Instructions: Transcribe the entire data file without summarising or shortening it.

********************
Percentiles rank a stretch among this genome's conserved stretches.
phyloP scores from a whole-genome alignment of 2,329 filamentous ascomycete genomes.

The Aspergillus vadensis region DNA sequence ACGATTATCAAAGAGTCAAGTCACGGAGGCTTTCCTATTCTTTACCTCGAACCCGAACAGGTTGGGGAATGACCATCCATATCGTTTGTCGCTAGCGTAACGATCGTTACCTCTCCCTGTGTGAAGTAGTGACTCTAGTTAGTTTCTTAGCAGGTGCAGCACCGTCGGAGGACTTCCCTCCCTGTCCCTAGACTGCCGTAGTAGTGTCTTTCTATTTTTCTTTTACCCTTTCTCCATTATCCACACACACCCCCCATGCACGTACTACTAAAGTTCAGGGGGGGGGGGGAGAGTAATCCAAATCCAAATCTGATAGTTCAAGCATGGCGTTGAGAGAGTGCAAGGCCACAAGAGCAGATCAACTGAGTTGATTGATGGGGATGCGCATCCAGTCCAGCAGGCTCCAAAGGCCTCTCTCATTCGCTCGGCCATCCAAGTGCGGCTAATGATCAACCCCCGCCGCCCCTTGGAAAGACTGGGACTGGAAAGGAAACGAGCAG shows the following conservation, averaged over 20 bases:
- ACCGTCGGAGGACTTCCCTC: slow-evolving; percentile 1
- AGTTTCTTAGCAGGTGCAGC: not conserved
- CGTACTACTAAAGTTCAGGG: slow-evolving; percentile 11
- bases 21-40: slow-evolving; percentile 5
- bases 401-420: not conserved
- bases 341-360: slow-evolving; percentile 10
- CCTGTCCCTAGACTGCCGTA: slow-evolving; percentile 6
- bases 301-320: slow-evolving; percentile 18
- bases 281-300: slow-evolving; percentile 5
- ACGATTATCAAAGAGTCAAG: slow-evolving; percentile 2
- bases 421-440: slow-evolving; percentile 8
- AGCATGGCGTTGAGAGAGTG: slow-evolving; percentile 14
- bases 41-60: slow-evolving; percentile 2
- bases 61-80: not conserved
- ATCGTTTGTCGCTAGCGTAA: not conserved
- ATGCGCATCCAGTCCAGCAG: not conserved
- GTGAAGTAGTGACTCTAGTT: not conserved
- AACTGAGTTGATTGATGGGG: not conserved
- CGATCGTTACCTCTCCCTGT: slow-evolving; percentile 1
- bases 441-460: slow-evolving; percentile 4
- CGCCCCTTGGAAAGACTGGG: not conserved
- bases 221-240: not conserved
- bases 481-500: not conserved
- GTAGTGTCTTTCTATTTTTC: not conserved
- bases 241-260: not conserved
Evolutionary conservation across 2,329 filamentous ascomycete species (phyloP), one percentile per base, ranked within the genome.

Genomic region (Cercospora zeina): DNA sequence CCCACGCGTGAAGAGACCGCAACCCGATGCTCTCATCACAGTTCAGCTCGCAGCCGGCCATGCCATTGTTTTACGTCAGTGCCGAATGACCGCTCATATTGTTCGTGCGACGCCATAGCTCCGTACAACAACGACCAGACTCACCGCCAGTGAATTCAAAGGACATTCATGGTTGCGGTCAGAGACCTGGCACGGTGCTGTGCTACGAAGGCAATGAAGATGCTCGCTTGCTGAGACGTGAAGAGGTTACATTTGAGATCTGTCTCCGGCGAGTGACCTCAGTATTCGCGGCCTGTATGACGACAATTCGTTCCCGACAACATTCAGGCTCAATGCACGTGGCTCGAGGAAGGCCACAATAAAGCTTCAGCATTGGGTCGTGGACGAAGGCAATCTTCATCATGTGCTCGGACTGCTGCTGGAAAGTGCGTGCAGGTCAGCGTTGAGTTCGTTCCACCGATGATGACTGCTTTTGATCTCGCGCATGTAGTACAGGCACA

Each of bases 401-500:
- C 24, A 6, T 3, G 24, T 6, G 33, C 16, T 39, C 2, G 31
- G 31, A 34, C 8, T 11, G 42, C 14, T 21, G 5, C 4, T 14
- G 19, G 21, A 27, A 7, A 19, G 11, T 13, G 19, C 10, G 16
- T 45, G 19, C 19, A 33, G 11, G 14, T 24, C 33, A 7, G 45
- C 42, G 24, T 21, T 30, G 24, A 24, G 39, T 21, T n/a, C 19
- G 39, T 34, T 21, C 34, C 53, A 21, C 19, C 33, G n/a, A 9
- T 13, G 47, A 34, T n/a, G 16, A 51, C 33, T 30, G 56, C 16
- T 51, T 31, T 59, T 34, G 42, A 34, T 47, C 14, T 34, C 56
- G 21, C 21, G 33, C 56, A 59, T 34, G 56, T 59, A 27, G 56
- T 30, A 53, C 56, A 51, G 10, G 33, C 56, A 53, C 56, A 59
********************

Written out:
Percentiles rank a stretch among this genome's conserved stretches.
phyloP scores from a whole-genome alignment of 2,329 filamentous ascomycete genomes.

The Aspergillus vadensis region DNA sequence ACGATTATCAAAGAGTCAAGTCACGGAGGCTTTCCTATTCTTTACCTCGAACCCGAACAGGTTGGGGAATGACCATCCATATCGTTTGTCGCTAGCGTAACGATCGTTACCTCTCCCTGTGTGAAGTAGTGACTCTAGTTAGTTTCTTAGCAGGTGCAGCACCGTCGGAGGACTTCCCTCCCTGTCCCTAGACTGCCGTAGTAGTGTCTTTCTATTTTTCTTTTACCCTTTCTCCATTATCCACACACACCCCCCATGCACGTACTACTAAAGTTCAGGGGGGGGGGGGAGAGTAATCCAAATCCAAATCTGATAGTTCAAGCATGGCGTTGAGAGAGTGCAAGGCCACAAGAGCAGATCAACTGAGTTGATTGATGGGGATGCGCATCCAGTCCAGCAGGCTCCAAAGGCCTCTCTCATTCGCTCGGCCATCCAAGTGCGGCTAATGATCAACCCCCGCCGCCCCTTGGAAAGACTGGGACTGGAAAGGAAACGAGCAG shows the following conservation, averaged over 20 bases:
- ACCGTCGGAGGACTTCCCTC: slow-evolving; percentile 1
- AGTTTCTTAGCAGGTGCAGC: not conserved
- CGTACTACTAAAGTTCAGGG: slow-evolving; percentile 11
- bases 21-40: slow-evolving; percentile 5
- bases 401-420: not conserved
- bases 341-360: slow-evolving; percentile 10
- CCTGTCCCTAGACTGCCGTA: slow-evolving; percentile 6
- bases 301-320: slow-evolving; percentile 18
- bases 281-300: slow-evolving; percentile 5
- ACGATTATCAAAGAGTCAAG: slow-evolving; percentile 2
- bases 421-440: slow-evolving; percentile 8
- AGCATGGCGTTGAGAGAGTG: slow-evolving; percentile 14
- bases 41-60: slow-evolving; percentile 2
- bases 61-80: not conserved
- ATCGTTTGTCGCTAGCGTAA: not conserved
- ATGCGCATCCAGTCCAGCAG: not conserved
- GTGAAGTAGTGACTCTAGTT: not conserved
- AACTGAGTTGATTGATGGGG: not conserved
- CGATCGTTACCTCTCCCTGT: slow-evolving; percentile 1
- bases 441-460: slow-evolving; percentile 4
- CGCCCCTTGGAAAGACTGGG: not conserved
- bases 221-240: not conserved
- bases 481-500: not conserved
- GTAGTGTCTTTCTATTTTTC: not conserved
- bases 241-260: not conserved
Evolutionary conservation across 2,329 filamentous ascomycete species (phyloP), one percentile per base, ranked within the genome.

Genomic region (Cercospora zeina): DNA sequence CCCACGCGTGAAGAGACCGCAACCCGATGCTCTCATCACAGTTCAGCTCGCAGCCGGCCATGCCATTGTTTTACGTCAGTGCCGAATGACCGCTCATATTGTTCGTGCGACGCCATAGCTCCGTACAACAACGACCAGACTCACCGCCAGTGAATTCAAAGGACATTCATGGTTGCGGTCAGAGACCTGGCACGGTGCTGTGCTACGAAGGCAATGAAGATGCTCGCTTGCTGAGACGTGAAGAGGTTACATTTGAGATCTGTCTCCGGCGAGTGACCTCAGTATTCGCGGCCTGTATGACGACAATTCGTTCCCGACAACATTCAGGCTCAATGCACGTGGCTCGAGGAAGGCCACAATAAAGCTTCAGCATTGGGTCGTGGACGAAGGCAATCTTCATCATGTGCTCGGACTGCTGCTGGAAAGTGCGTGCAGGTCAGCGTTGAGTTCGTTCCACCGATGATGACTGCTTTTGATCTCGCGCATGTAGTACAGGCACA

Each of bases 401-500:
- C 24, A 6, T 3, G 24, T 6, G 33, C 16, T 39, C 2, G 31
- G 31, A 34, C 8, T 11, G 42, C 14, T 21, G 5, C 4, T 14
- G 19, G 21, A 27, A 7, A 19, G 11, T 13, G 19, C 10, G 16
- T 45, G 19, C 19, A 33, G 11, G 14, T 24, C 33, A 7, G 45
- C 42, G 24, T 21, T 30, G 24, A 24, G 39, T 21, T n/a, C 19
- G 39, T 34, T 21, C 34, C 53, A 21, C 19, C 33, G n/a, A 9
- T 13, G 47, A 34, T n/a, G 16, A 51, C 33, T 30, G 56, C 16
- T 51, T 31, T 59, T 34, G 42, A 34, T 47, C 14, T 34, C 56
- G 21, C 21, G 33, C 56, A 59, T 34, G 56, T 59, A 27, G 56
- T 30, A 53, C 56, A 51, G 10, G 33, C 56, A 53, C 56, A 59